Medications That Scare Me

Douglas S. Paauw, MD

May 10, 2023

An 85-year-old woman is brought to the emergency department after a syncopal episode. Her caregivers report a similar episode 2 weeks ago, but she recovered so quickly they did not seek evaluation for her.

Medications: Omeprazole 20 mg, pravastatin 40 mg, citalopram 10 mg, albuterol, donepezil 10 mg, isosorbide mononitrate 60 mg, and calcium. On exam, blood pressure is 100/60 mm Hg, pulse 55. ECG indicates bradycardia with normal intervals. What drug most likely caused her syncope?

A. Citalopram

B. Pravastatin

C. Donepezil

D. Isosorbide

E. Calcium

This woman's syncope is likely caused by donepezil. Citalopram can lengthen the QT interval, especially in elderly patients, but the normal intervals on ECG eliminate this possibility. Donepezil can cause bradycardia, which can contribute to syncope.

Dr Douglas Paauw

Hernandez and colleagues evaluated a cohort of veterans with dementia over an 8-year period.1 They found that there was a 1.4-fold increased risk of bradycardia in patients with dementia treated with an acetylcholine inhibitor (compared with that in patients who were not taking these medications) and that there was a dose-dependent increase in risk for patients on donepezil.

Park-Wyllie et al. found in a study of 1.4 million older adults a greater than twofold risk of hospitalization for bradycardia in patients treated with a cholinesterase inhibitor.2 Gill and colleagues performed a population-based cohort study of 19,803 elderly patients with dementia who were prescribed cholinesterase inhibitors, and compared them to age-matched controls.3 They found increased hospital visits for syncope in people receiving cholinesterase inhibitors (hazard ratio, 1.76; 95% confidence interval, 1.57-1.98). Other syncope-related events were also more common in people receiving cholinesterase inhibitors, compared with controls: hospital visits for bradycardia (HR, 1.69; 95% CI, 1.32-2.15), permanent pacemaker insertion (HR, 1.49; 95% CI, 1.12-2.00), and hip fracture (HR, 1.18; (95% CI, 1.04-1.34).

Nausea, vomiting, and weight loss are much more common than the rarer side effects of bradycardia and syncope. The frequency of gastroenterological side effects is up to 25%. Cholinesterase inhibitors have modest effects on cognitive function with a high number needed to treat (NNT) of 10, and an NNT as high as 100 for global function. The number needed to harm (NNH) is 4, when gastrointestinal symptoms are added in.4 Another important, problematic side effect of cholinesterase inhibitors is urinary incontinence. This often leads to patients receiving medications, to combat this side effect, that may worsen cognitive function.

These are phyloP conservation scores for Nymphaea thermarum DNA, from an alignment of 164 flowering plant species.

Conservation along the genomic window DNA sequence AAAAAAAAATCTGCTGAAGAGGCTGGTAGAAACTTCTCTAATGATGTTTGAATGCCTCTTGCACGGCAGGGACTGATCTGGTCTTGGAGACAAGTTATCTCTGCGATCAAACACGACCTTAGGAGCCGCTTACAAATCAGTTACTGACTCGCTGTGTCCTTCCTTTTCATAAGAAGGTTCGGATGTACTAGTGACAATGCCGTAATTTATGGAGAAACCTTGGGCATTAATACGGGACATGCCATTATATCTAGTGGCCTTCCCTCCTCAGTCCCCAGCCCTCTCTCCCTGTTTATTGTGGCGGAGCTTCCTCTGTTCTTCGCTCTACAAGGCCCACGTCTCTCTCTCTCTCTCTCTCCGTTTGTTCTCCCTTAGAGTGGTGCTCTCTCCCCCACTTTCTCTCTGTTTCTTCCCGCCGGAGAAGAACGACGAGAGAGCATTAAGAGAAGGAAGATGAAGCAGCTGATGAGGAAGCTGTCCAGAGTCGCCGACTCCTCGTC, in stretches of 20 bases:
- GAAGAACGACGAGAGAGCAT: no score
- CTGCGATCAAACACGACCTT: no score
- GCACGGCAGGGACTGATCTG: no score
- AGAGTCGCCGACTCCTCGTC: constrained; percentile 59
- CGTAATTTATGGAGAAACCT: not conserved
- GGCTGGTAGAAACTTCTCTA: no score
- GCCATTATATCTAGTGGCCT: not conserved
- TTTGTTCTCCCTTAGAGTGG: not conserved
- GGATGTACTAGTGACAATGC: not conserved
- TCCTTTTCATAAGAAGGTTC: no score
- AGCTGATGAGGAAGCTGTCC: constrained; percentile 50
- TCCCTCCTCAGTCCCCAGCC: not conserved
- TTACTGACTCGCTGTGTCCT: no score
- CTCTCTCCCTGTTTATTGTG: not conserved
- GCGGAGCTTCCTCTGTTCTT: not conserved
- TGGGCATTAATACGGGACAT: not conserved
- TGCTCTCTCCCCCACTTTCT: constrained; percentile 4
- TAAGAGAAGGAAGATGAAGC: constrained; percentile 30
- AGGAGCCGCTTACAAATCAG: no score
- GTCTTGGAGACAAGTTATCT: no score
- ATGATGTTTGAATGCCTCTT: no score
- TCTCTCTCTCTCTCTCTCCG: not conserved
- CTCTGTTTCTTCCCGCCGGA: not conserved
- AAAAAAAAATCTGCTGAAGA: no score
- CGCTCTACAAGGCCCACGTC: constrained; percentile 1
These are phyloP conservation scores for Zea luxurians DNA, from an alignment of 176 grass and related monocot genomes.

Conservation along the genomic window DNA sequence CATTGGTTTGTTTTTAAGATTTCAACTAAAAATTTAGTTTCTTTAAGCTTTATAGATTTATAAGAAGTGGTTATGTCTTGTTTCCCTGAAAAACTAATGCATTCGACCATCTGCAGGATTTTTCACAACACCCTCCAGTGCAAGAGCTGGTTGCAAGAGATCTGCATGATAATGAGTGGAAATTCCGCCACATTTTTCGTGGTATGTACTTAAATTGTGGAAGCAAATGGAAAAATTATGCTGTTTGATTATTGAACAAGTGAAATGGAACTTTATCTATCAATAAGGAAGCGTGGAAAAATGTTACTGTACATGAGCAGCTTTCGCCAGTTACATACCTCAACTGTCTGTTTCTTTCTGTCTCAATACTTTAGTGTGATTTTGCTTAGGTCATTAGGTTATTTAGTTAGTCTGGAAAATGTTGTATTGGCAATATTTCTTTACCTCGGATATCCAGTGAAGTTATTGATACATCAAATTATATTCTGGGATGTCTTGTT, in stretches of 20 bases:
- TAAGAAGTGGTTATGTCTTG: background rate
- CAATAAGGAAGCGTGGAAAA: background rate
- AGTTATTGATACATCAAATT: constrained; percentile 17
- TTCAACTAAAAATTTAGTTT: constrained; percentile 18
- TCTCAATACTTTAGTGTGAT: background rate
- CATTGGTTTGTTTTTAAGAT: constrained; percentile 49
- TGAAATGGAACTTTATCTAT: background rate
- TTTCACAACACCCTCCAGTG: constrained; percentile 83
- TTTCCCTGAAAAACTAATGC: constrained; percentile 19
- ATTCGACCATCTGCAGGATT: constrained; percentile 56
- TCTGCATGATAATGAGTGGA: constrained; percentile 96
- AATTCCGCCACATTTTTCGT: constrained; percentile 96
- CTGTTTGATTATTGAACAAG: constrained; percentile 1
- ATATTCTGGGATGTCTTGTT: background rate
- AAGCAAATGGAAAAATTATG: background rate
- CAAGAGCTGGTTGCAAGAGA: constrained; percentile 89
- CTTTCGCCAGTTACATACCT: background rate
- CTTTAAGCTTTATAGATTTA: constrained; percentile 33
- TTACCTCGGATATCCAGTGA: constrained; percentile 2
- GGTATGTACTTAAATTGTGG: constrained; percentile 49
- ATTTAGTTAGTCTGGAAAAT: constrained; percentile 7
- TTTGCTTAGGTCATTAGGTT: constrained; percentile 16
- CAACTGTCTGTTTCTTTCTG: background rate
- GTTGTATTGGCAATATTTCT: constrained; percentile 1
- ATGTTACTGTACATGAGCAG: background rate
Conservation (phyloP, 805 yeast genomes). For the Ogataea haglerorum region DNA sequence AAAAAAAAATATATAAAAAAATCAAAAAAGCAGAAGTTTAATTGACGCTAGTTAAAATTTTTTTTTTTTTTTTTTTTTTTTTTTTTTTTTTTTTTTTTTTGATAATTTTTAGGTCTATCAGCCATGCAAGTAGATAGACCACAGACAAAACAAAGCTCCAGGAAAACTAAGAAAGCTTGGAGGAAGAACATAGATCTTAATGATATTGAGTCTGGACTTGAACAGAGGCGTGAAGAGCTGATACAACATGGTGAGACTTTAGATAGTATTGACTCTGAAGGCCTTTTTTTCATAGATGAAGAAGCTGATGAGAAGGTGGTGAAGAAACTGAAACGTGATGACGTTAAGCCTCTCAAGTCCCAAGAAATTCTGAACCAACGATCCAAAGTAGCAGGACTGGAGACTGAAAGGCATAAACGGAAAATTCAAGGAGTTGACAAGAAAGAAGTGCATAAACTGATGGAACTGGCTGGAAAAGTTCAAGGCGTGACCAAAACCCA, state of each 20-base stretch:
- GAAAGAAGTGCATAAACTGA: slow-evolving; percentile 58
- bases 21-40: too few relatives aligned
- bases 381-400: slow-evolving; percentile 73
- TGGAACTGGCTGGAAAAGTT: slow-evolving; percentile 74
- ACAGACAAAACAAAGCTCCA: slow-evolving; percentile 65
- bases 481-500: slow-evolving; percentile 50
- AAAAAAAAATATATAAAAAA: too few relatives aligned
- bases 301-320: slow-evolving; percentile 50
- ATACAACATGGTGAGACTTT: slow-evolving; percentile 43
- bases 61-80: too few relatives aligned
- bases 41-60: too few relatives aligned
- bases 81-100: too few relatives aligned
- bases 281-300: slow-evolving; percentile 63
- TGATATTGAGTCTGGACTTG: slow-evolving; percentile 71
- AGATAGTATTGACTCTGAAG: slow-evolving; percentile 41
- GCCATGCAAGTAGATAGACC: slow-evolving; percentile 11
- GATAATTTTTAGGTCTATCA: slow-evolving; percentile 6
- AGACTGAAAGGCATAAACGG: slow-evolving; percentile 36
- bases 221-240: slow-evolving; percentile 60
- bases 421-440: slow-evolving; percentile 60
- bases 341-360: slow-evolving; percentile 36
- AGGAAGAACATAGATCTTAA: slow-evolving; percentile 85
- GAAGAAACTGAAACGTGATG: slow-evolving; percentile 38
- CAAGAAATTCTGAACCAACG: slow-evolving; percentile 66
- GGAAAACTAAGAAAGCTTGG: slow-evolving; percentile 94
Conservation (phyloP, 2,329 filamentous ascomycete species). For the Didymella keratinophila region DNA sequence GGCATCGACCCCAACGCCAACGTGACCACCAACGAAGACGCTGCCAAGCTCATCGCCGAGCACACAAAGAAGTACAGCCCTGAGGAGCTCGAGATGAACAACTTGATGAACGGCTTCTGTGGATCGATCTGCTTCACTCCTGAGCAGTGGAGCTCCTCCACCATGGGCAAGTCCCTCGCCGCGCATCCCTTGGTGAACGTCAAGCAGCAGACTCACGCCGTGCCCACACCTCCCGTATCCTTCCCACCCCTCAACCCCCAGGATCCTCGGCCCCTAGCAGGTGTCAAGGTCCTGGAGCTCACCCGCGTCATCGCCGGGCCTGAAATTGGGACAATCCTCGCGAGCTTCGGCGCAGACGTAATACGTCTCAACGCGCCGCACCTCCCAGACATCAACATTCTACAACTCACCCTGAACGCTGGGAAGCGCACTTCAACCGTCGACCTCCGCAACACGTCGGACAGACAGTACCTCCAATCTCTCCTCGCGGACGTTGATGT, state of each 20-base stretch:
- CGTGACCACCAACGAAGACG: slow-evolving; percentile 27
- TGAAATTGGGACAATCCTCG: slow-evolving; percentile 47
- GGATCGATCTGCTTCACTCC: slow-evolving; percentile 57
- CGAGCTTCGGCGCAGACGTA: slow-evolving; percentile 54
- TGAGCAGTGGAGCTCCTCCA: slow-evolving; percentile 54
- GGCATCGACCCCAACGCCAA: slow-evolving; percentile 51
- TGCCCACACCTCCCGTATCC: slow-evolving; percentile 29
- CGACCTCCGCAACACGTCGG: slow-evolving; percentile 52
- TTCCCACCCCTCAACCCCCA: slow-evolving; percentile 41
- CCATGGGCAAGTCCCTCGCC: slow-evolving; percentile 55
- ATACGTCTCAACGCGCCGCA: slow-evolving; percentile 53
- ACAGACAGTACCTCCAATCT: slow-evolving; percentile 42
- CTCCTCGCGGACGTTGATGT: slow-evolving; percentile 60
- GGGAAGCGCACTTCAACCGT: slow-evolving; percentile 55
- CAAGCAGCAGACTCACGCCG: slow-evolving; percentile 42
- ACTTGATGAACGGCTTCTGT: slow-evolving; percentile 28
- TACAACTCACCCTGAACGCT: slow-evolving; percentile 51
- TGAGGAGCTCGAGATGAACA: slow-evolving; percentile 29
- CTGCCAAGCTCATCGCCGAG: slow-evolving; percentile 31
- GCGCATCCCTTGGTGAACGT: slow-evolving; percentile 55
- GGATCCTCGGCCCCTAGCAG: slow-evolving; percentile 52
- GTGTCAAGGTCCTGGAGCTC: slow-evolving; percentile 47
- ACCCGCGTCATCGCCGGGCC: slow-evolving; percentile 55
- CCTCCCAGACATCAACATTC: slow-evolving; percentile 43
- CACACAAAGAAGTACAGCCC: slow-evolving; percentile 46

Another commonly used medication that scares me in certain circumstances is trimethoprim-sulfamethoxazole. My main concern is when it is used in patients who are elderly, have chronic kidney disease, or are taking other medications that can cause hyperkalemia (ACEIs, ARBs, potassium-sparing diuretics including spironolactone). Hyperkalemia is a real concern in these patient populations. Trimethoprim reduces renal potassium excretion through the competitive inhibition of sodium channels in the distal nephron, in a manner similar to the potassium-sparing diuretic amiloride. Hospitalizations for hyperkalemia are more common in patients who take ACEIs and ARBs and are prescribed trimethoprim-sulfamethoxazole, compared with other antibiotics.5

Sudden cardiac death is also more common in patients who are taking ACEIs or ARBs and receive trimethoprim-sulfamethoxazole.6 Trimethoprim-sulfamethoxazole also has a powerful interaction with warfarin, both displacing warfarin from albumin and inhibiting its metabolism. It raises the INR (international normalized ratio) in warfarin-treated patients much greater than do other antibiotics.7


  • Think carefully about the use of cholinesterase inhibitors because of the unfavorable NNH vs. NNT.

  • Use caution prescribing trimethoprim for patients who are elderly, especially if they are on an ACEI, an ARB, or spironolactone, and in patients with chronic kidney disease.

Dr. Paauw is professor of medicine in the division of general internal medicine at the University of Washington, Seattle, and he serves as third-year medical student clerkship director at the University of Washington. Contact Dr. Paauw at


1. Hernandez RK et al. J Am Geriatr Soc. 2009;57:1997-2003.

2. Park-Wyllie LY et al. PLoS Med. 2009;6:e1000157.

3. Gill SS et al. Arch Intern Med 2009;169:867-73.

4. Peters KR. J Am Geriatr Soc. 2013 Jul;61(7):1170-4.

5. Antoniou TN et al. Arch Intern Med. 2010;170(12):1045-9.

6. Fralick M et al. BMJ. 2014 Oct 30;349:g6196.

7. Glasheen JJ et al. J Gen Intern Med. 2005 Jul;20(7):653-6.

This article originally appeared on, part of the Medscape Professional Network.


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